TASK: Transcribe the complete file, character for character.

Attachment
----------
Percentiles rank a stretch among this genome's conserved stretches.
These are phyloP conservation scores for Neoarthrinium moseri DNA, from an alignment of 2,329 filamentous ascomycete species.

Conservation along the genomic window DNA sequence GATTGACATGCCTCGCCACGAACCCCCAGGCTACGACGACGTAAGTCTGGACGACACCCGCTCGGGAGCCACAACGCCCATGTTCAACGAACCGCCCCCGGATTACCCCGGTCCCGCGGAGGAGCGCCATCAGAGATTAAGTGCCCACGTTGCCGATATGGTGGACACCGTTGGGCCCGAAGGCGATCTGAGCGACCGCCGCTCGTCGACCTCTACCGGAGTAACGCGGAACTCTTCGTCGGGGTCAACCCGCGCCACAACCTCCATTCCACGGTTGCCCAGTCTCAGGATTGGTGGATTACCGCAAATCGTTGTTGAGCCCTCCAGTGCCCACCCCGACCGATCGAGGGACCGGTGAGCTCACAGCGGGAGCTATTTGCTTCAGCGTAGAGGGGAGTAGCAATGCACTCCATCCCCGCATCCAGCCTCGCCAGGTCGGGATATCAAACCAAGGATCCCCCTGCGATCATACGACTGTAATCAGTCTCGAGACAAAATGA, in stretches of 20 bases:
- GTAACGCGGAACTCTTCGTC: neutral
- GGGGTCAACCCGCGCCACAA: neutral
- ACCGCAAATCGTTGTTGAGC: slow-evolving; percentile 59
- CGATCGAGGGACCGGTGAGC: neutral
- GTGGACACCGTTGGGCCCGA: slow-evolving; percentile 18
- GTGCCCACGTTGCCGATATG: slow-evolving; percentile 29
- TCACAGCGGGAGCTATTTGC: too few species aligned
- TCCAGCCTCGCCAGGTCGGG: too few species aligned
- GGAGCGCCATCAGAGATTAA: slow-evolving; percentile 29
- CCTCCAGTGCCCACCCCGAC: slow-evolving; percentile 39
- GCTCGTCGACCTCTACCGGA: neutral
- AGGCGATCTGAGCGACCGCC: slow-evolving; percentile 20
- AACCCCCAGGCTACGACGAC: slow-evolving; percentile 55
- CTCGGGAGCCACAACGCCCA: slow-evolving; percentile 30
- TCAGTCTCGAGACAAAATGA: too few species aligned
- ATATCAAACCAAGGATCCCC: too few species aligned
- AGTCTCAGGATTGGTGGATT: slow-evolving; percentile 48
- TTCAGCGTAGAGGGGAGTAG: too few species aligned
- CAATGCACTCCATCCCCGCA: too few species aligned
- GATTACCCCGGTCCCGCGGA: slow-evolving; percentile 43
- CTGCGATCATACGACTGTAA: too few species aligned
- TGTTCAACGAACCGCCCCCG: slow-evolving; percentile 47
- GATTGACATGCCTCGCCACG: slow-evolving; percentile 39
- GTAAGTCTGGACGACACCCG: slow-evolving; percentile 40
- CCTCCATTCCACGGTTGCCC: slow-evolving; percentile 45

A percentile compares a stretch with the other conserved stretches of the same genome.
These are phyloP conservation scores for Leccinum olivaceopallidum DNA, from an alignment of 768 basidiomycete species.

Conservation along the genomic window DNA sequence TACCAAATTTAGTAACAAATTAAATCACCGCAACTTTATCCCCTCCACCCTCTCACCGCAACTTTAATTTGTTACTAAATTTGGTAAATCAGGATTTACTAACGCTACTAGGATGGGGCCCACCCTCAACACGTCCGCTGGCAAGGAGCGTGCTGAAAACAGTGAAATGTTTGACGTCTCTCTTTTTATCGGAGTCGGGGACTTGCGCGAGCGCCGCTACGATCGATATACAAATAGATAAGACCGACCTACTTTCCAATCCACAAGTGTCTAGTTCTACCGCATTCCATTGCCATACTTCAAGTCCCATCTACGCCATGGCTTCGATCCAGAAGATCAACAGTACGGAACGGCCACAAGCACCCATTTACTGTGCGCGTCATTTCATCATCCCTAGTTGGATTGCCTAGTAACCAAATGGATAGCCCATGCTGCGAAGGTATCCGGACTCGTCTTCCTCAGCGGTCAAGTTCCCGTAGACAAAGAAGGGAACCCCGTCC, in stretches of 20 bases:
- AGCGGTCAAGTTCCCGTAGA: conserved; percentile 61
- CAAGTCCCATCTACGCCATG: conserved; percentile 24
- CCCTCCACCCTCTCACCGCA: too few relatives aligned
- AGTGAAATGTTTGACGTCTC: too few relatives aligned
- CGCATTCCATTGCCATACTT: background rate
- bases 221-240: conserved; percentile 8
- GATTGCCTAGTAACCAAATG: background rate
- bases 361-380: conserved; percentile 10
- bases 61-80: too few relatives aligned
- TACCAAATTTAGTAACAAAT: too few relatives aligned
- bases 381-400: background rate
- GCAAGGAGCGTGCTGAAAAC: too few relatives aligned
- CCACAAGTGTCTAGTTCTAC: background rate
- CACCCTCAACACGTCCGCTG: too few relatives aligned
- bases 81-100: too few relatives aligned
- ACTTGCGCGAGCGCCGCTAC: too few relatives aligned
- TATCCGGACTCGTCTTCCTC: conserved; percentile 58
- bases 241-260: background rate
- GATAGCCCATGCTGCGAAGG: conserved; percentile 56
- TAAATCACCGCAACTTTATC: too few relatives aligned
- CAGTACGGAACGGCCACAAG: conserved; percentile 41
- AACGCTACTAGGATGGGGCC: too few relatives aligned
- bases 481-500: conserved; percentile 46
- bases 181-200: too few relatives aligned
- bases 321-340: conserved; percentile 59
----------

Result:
Percentiles rank a stretch among this genome's conserved stretches.
These are phyloP conservation scores for Neoarthrinium moseri DNA, from an alignment of 2,329 filamentous ascomycete species.

Conservation along the genomic window DNA sequence GATTGACATGCCTCGCCACGAACCCCCAGGCTACGACGACGTAAGTCTGGACGACACCCGCTCGGGAGCCACAACGCCCATGTTCAACGAACCGCCCCCGGATTACCCCGGTCCCGCGGAGGAGCGCCATCAGAGATTAAGTGCCCACGTTGCCGATATGGTGGACACCGTTGGGCCCGAAGGCGATCTGAGCGACCGCCGCTCGTCGACCTCTACCGGAGTAACGCGGAACTCTTCGTCGGGGTCAACCCGCGCCACAACCTCCATTCCACGGTTGCCCAGTCTCAGGATTGGTGGATTACCGCAAATCGTTGTTGAGCCCTCCAGTGCCCACCCCGACCGATCGAGGGACCGGTGAGCTCACAGCGGGAGCTATTTGCTTCAGCGTAGAGGGGAGTAGCAATGCACTCCATCCCCGCATCCAGCCTCGCCAGGTCGGGATATCAAACCAAGGATCCCCCTGCGATCATACGACTGTAATCAGTCTCGAGACAAAATGA, in stretches of 20 bases:
- GTAACGCGGAACTCTTCGTC: neutral
- GGGGTCAACCCGCGCCACAA: neutral
- ACCGCAAATCGTTGTTGAGC: slow-evolving; percentile 59
- CGATCGAGGGACCGGTGAGC: neutral
- GTGGACACCGTTGGGCCCGA: slow-evolving; percentile 18
- GTGCCCACGTTGCCGATATG: slow-evolving; percentile 29
- TCACAGCGGGAGCTATTTGC: too few species aligned
- TCCAGCCTCGCCAGGTCGGG: too few species aligned
- GGAGCGCCATCAGAGATTAA: slow-evolving; percentile 29
- CCTCCAGTGCCCACCCCGAC: slow-evolving; percentile 39
- GCTCGTCGACCTCTACCGGA: neutral
- AGGCGATCTGAGCGACCGCC: slow-evolving; percentile 20
- AACCCCCAGGCTACGACGAC: slow-evolving; percentile 55
- CTCGGGAGCCACAACGCCCA: slow-evolving; percentile 30
- TCAGTCTCGAGACAAAATGA: too few species aligned
- ATATCAAACCAAGGATCCCC: too few species aligned
- AGTCTCAGGATTGGTGGATT: slow-evolving; percentile 48
- TTCAGCGTAGAGGGGAGTAG: too few species aligned
- CAATGCACTCCATCCCCGCA: too few species aligned
- GATTACCCCGGTCCCGCGGA: slow-evolving; percentile 43
- CTGCGATCATACGACTGTAA: too few species aligned
- TGTTCAACGAACCGCCCCCG: slow-evolving; percentile 47
- GATTGACATGCCTCGCCACG: slow-evolving; percentile 39
- GTAAGTCTGGACGACACCCG: slow-evolving; percentile 40
- CCTCCATTCCACGGTTGCCC: slow-evolving; percentile 45

A percentile compares a stretch with the other conserved stretches of the same genome.
These are phyloP conservation scores for Leccinum olivaceopallidum DNA, from an alignment of 768 basidiomycete species.

Conservation along the genomic window DNA sequence TACCAAATTTAGTAACAAATTAAATCACCGCAACTTTATCCCCTCCACCCTCTCACCGCAACTTTAATTTGTTACTAAATTTGGTAAATCAGGATTTACTAACGCTACTAGGATGGGGCCCACCCTCAACACGTCCGCTGGCAAGGAGCGTGCTGAAAACAGTGAAATGTTTGACGTCTCTCTTTTTATCGGAGTCGGGGACTTGCGCGAGCGCCGCTACGATCGATATACAAATAGATAAGACCGACCTACTTTCCAATCCACAAGTGTCTAGTTCTACCGCATTCCATTGCCATACTTCAAGTCCCATCTACGCCATGGCTTCGATCCAGAAGATCAACAGTACGGAACGGCCACAAGCACCCATTTACTGTGCGCGTCATTTCATCATCCCTAGTTGGATTGCCTAGTAACCAAATGGATAGCCCATGCTGCGAAGGTATCCGGACTCGTCTTCCTCAGCGGTCAAGTTCCCGTAGACAAAGAAGGGAACCCCGTCC, in stretches of 20 bases:
- AGCGGTCAAGTTCCCGTAGA: conserved; percentile 61
- CAAGTCCCATCTACGCCATG: conserved; percentile 24
- CCCTCCACCCTCTCACCGCA: too few relatives aligned
- AGTGAAATGTTTGACGTCTC: too few relatives aligned
- CGCATTCCATTGCCATACTT: background rate
- bases 221-240: conserved; percentile 8
- GATTGCCTAGTAACCAAATG: background rate
- bases 361-380: conserved; percentile 10
- bases 61-80: too few relatives aligned
- TACCAAATTTAGTAACAAAT: too few relatives aligned
- bases 381-400: background rate
- GCAAGGAGCGTGCTGAAAAC: too few relatives aligned
- CCACAAGTGTCTAGTTCTAC: background rate
- CACCCTCAACACGTCCGCTG: too few relatives aligned
- bases 81-100: too few relatives aligned
- ACTTGCGCGAGCGCCGCTAC: too few relatives aligned
- TATCCGGACTCGTCTTCCTC: conserved; percentile 58
- bases 241-260: background rate
- GATAGCCCATGCTGCGAAGG: conserved; percentile 56
- TAAATCACCGCAACTTTATC: too few relatives aligned
- CAGTACGGAACGGCCACAAG: conserved; percentile 41
- AACGCTACTAGGATGGGGCC: too few relatives aligned
- bases 481-500: conserved; percentile 46
- bases 181-200: too few relatives aligned
- bases 321-340: conserved; percentile 59